Tuesday, May 6, 2008

Umbrella idea development

Don't give up when trying to create something new. It doesn't matter if it's not exactly what you wanted to create. Sometimes you have to go in a different direction to get the goal you want. A simple example is my small goal of creating an umbrella out of gum wrappers. Making things out of gum wrappers is a hobby I enjoy. It's cheap and if I mess up, I just throw them away. I try to make different things and challenge myself to make more complex things. I don't care if anyone actually needs an umbrella made of gum wrappers, I just like making new things. I may not succeed, but trying and the challenge is the fun part anyway. I thought up this idea for an umbrella last fall as I was travelling back and forth to California for business. I had already been making little origami cars and boats and wanted something different. I couldn't get started making one because I thought it was not possible to get what I wanted - a nice looking umbrella that would stay together without glue. I finally decided to just try a simple one to see what it looked like. I worked the all my spare time on one trip trying to get a design that would look like an umbrella. The attempts were frustrating because there just wasn't a lot of room on the little pieces of foil to attach a bunch of ribs for a proper umbrella. Eventually, I got a four sided little thing that was loosely covered with triangle pieces on four sides.

It didn't look like the umbrella I had envisioned. It only had limited coverage on the top. Two of the sides were just loosely placed on there and would fall off every time it moved it. It was lopsided and fell at the slightest provocation. I put in a lot of work getting this thing to reality and it didn't look very much like an umbrella. I was frustrated with that idea.


I put that notion aside for awhile and worked on some other goals. I made a five pointed star that was fairly easy to make. I modified the star by covering the tips, making it more solid looking. I kept thinking about the umbrella and how this star might help make a top for the it. If I took the five points of the star and connected them together at a central point, the top of the umbrella would be formed.
I thought that if I could bring the points of the star together and connect them to a central set of supports, it would look like an umbrella. I got something that looked more like a lamp than an umbrella. It had a better top than the first one and stood up better. It still had too many pieces and had spaces between the panels that made up the top. It also tended to fall apart whenever I moved it. I kind of liked it as a lamp, but not as an umbrella.





























I took a break from umbrellas again. I decide to build a cube. It was nice and had equal sides that maxed out the length of each wrapper per side. It made a fairly nice symmetrical cube, but is was too bare. I thought some color would look nice so I decided to add some of the big foils from the 15 packs of gum. I could easily cover a side or two with the big foil by rolling the ends for connecting to the cube. I did similar connections on chairs before. I wanted to have four adjoining walls to have covers, which was a problem because with four sides I really had 8 connections to make - 2 per each foil. I found that if I put two big foils side by side, rolled equal pieces off of each end together, it would form a connection between the foils and allow connection to the cube. This allowed me to cover four adjacent sides with four big foils.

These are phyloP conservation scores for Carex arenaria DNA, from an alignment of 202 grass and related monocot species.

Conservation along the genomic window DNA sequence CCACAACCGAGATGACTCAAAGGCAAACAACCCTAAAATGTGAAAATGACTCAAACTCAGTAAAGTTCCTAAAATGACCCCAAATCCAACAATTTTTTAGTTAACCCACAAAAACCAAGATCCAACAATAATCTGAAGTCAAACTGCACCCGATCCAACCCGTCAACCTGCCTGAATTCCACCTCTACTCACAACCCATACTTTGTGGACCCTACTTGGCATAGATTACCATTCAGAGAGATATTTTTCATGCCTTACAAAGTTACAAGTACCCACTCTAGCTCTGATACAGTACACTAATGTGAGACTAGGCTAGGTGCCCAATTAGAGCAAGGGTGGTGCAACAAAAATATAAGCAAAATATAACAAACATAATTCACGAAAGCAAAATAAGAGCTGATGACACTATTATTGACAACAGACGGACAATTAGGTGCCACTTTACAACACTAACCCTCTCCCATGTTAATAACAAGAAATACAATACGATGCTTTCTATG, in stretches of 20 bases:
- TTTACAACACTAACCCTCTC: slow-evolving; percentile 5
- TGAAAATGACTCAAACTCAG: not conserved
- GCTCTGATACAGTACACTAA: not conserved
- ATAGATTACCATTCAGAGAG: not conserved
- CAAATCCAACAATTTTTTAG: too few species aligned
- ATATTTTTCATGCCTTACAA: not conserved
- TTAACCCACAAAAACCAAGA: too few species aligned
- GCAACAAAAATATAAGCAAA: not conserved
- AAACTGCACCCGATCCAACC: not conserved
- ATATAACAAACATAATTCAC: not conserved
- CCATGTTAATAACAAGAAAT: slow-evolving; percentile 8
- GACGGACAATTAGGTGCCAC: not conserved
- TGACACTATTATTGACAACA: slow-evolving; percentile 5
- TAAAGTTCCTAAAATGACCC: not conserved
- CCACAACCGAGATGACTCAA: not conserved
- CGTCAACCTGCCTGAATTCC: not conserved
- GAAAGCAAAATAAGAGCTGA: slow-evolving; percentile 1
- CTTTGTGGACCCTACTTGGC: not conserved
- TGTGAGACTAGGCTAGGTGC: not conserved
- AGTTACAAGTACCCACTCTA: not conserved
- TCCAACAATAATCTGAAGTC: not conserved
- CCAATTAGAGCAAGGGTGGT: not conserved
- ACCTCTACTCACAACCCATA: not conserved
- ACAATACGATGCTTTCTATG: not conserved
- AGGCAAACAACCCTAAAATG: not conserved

This connection between sides could also be used to connect panels for an umbrella top. This meant that I wouldn't need as many connections to make the top and it would have less gaps for the rain to get through. I made the first one using this new connection type with five panels for the top.













This was a better top that looked more umbrella like. It was lopsided and required bracing underneath to support the top without sagging. It also was fragile and tended to come apart each time it was moved. It stood up well using the same stand as the lamp. I really didn't want to stand it up, but when I set it on it's side, it would come apart.


I tried another one with 8 panels. This used connectors at the top using the same sticks that support the top to connect to the handle. This made it less likely to fall apart at the top. It also required a lot of support underneath to cure the lopsidedness. The handle was thinner, which I liked, but it was still too complex. I didn't like the connection at the top sticking out that far.














I created one with four panels for the top. I used the connectors for the top panels and the handles to be the same pieces, this time bent down into the lower part of the umbrella. With fewer panels the need for support was reduced so that it was better to leave the bracing off. The handle now was one piece at the bottom with an additional benefit of being able to attach a curved end to it.
















Here is a 360 degree view of my latest umbrella.


video

Just my strange hobby, but it's fun to create things and work on improvements. Here is a step-by-step instruction on how to create the last umbrella.